Donald Anderson: To ask the Secretary of State for Foreign and Commonwealth Affairs what representations the high commission in Gaborone has made to the Botswanan authorities concerning the threatened deportation of Professor Ken Good; and if he will make a statement on (a) academic freedom and (b) respect for human rights in Botswana. 
Mr. Mullin: Professor Good is an Australian national; as such, consular assistance is being provided by the Australian high commission in Pretoria. It is not our practice to offer consular assistance to foreign nationals.
Clare Short: To ask the Secretary of State for Foreign and Commonwealth Affairs when he will reply to the letter from the right hon. Member for Birmingham, Ladywood of 21 February concerning refusal of a visit visa to Miss Sinclair Deona Marie, Case Ref KGN 64392. 
Mr. Simmonds: To ask the Secretary of State for Foreign and Commonwealth Affairs what recent discussions he has had with (a) the UN and (b) France regarding (i) the security situation in Co(r)te d'Ivoire and (ii) the long-term strength of UN and French peacekeeping forces stationed there.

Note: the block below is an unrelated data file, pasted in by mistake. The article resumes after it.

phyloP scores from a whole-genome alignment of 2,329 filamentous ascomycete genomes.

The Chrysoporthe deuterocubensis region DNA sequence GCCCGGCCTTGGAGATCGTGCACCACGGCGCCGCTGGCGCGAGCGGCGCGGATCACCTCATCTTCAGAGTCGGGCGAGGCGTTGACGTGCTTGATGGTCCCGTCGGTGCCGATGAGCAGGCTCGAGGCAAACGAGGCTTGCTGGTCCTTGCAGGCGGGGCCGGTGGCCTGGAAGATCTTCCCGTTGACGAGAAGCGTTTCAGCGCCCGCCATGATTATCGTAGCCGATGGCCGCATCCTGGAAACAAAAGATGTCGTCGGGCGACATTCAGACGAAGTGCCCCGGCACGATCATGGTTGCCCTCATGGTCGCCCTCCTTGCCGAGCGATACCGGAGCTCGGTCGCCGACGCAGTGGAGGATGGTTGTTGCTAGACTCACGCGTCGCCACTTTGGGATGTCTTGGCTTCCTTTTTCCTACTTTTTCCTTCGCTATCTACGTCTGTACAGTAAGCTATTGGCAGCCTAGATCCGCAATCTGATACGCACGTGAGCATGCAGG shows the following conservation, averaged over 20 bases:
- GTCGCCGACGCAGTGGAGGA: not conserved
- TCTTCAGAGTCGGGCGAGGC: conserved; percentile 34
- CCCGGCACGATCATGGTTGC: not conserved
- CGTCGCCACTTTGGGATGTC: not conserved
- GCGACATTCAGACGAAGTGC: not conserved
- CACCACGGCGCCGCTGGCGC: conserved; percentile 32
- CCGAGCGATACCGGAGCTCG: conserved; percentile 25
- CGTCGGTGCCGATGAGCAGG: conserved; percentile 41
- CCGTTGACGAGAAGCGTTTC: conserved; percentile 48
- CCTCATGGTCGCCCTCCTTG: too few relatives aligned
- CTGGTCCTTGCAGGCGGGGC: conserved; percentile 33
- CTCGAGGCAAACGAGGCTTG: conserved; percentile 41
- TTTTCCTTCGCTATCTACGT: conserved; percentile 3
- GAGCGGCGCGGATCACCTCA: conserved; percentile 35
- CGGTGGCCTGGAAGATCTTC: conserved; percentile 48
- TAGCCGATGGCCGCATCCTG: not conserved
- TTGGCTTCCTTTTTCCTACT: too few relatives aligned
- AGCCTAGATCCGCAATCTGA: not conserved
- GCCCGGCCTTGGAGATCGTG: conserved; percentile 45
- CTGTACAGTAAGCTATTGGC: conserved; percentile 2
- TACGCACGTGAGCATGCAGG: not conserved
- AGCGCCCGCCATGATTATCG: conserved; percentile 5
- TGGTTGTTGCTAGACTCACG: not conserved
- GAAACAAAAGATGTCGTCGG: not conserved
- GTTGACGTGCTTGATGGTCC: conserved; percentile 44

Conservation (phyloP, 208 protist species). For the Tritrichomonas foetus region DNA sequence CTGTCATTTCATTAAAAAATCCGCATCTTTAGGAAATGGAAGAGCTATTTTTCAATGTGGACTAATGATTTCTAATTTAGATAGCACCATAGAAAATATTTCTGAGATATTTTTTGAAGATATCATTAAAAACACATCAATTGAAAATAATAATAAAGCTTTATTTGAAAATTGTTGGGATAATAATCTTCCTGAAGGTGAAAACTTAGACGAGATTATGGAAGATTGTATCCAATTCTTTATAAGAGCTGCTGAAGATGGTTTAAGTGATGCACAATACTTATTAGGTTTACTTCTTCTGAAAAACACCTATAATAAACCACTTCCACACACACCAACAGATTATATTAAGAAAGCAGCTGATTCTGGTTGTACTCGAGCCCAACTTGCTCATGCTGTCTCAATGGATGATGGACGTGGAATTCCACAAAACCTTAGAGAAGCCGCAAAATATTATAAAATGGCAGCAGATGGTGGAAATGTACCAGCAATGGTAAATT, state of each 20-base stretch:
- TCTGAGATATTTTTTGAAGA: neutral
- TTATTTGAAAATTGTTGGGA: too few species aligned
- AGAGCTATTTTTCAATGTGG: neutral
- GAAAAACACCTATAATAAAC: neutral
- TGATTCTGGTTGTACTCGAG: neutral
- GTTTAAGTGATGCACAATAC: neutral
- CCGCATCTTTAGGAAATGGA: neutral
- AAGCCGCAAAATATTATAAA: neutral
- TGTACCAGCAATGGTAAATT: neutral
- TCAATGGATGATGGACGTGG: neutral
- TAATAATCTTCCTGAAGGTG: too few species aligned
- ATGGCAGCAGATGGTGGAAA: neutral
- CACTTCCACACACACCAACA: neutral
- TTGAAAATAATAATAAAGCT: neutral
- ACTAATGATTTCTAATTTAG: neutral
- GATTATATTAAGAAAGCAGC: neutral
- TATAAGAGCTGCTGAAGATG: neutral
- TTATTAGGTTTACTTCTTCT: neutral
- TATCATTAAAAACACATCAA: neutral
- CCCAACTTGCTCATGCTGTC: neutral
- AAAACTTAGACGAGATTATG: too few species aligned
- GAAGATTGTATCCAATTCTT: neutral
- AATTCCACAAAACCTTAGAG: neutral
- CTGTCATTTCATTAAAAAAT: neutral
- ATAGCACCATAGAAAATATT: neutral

Mr. Mullin: The UN Security Council discussed the situation in Co(r)te d'Ivoire on 28 March, including the UN Secretary-General's proposal to reinforce the UN mission there. Council members are now discussing the renewal of the mandates of the UN and French forces in Co(r)te d'Ivoire. We remain in close touch with our French counterparts in Paris, New York and Abidjan and with the UN Secretariat in New York about the security situation and the future mandates of the UN and French forces.
Mr. Gill: To ask the Secretary of State for Foreignand Commonwealth Affairs what assessment he has made of the proposed inclusion of weapons of mass destruction clauses in the Cotonou agreements between the EU and African, Caribbean and Pacific states. 
Mr. MacShane: The Cotonou Agreement covers many aspects of the EU's relationship with the ACP grouptrade, aid and political dialogue. The EU has agreed that such mixed agreements should reflect our common interest in non-proliferation of WMD as an issue of political dialogue. The EU has told the African, Caribbean and Pacific states (ACP) that